Too often, people feel that social housing is poor housing (or housing for the poor). But is this accurate, and is it what social housing should be?
In the United Kingdom, Labour MP Kate Osamor was attacked on Christmas Eve by left-leaning tabloid the Mirror for living in social housing, despite earning £77,000. The conception of social housing used for the attack was that it should only be a place for poor people, but Osamor, and many on the left who defended her, championed a different notion of social housing.
Osamor has lived in her house for thirty years, and the notion that she should be ejected because she now earns a good salary doesn’t make sense. As Dawn Foster
writes for Jacobin
: “Housing should be a human right, and the right to long-term stability in your tenure should be defended at all costs.” This is the approach taken in Vienna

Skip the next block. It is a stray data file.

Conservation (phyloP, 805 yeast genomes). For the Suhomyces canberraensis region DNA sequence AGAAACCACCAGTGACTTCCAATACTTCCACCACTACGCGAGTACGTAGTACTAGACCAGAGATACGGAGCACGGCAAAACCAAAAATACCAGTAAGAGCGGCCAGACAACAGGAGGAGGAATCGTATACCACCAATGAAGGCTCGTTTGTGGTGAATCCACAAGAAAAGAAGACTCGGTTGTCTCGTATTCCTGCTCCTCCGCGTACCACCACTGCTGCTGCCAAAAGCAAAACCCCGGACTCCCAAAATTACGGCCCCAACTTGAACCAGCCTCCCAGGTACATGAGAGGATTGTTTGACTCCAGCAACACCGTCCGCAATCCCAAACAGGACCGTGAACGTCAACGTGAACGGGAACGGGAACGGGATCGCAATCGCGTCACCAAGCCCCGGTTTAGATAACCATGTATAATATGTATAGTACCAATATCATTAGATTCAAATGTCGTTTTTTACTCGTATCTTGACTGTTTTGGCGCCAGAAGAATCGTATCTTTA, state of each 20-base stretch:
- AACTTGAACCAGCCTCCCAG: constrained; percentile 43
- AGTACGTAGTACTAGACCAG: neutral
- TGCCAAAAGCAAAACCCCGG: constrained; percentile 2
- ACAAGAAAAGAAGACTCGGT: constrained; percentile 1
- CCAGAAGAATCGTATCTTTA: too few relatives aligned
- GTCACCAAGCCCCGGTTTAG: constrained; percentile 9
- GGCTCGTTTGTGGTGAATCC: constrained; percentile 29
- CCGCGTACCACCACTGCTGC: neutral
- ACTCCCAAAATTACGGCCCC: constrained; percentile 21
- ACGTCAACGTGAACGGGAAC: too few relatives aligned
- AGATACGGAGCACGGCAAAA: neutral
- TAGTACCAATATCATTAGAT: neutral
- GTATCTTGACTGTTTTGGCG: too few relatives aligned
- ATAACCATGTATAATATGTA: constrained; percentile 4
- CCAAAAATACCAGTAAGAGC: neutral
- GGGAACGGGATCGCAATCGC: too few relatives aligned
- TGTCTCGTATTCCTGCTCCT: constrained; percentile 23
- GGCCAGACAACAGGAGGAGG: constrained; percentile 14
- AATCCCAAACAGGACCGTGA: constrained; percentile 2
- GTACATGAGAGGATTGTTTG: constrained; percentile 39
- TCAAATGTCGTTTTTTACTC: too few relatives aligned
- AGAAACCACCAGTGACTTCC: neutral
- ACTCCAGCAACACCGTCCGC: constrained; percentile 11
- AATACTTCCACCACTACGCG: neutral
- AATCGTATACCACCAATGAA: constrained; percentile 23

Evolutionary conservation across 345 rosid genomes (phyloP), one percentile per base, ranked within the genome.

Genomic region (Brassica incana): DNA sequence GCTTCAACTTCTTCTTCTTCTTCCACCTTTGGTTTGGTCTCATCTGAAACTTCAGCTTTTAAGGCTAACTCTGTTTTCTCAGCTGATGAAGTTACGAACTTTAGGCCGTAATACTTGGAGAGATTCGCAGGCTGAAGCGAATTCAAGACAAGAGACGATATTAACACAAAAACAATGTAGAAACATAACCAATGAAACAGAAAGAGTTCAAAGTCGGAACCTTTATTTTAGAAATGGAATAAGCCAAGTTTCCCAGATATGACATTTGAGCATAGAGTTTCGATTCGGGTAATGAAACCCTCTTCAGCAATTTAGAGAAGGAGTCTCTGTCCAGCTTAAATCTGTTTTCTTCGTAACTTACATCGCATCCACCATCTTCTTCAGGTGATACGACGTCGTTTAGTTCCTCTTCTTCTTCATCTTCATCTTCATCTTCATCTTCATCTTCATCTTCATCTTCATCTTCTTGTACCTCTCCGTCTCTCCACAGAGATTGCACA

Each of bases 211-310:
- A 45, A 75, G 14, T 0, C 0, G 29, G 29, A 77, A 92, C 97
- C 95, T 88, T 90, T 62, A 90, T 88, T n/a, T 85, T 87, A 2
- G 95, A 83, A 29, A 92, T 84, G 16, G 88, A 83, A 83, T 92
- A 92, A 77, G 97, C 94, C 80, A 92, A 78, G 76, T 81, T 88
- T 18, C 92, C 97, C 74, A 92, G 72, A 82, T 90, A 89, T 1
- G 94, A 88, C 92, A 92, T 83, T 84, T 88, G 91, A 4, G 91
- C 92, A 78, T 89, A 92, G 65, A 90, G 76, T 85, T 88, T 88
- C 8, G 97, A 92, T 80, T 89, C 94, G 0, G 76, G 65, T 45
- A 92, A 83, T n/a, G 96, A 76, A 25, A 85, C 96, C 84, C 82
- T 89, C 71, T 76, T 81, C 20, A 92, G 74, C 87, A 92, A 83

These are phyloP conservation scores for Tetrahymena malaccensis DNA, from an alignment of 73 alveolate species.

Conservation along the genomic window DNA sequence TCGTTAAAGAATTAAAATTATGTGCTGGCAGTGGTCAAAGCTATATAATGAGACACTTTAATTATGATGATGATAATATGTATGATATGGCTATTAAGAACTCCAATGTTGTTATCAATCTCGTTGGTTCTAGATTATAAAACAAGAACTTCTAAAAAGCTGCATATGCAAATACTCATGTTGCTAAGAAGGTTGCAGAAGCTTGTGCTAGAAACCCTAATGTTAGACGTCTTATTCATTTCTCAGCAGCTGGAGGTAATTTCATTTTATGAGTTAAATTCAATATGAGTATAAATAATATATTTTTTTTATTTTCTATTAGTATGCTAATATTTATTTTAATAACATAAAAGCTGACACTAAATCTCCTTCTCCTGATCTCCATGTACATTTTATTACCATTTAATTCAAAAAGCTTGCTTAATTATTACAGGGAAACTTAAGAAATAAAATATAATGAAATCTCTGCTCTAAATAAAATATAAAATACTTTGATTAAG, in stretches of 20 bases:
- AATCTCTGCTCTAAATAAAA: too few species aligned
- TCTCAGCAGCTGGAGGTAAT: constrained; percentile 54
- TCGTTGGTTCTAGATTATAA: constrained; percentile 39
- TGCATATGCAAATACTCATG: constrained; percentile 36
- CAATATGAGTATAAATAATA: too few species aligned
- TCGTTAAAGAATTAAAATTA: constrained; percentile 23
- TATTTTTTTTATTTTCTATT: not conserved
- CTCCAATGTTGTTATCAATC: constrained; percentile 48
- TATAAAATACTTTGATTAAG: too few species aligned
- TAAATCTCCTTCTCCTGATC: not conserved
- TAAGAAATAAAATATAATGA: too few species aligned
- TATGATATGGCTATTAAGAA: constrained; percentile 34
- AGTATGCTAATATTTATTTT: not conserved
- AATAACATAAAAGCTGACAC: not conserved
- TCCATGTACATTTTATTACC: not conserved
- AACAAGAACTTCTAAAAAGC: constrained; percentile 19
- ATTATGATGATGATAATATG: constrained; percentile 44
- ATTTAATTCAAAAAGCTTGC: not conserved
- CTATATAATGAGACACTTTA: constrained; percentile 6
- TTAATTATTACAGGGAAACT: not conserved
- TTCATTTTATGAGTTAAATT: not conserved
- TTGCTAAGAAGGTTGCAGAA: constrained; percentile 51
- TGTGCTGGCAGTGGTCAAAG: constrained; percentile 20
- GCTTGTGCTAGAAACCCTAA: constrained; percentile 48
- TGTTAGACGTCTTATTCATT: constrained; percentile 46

, where 62% of residents live in social housing, and it may be a model from which many other cities can learn if they can get over the paralyzing policy-capture of neoliberalism.
However, it’s not just people earning good salaries who are having trouble holding onto their social housing in the United Kingdom. Nye Jones
wrote for the Guardian
this week about how often attempts at placemaking are simply gentrification by another name
as tenants are forced out of social housing, but rarely make it back into their homes.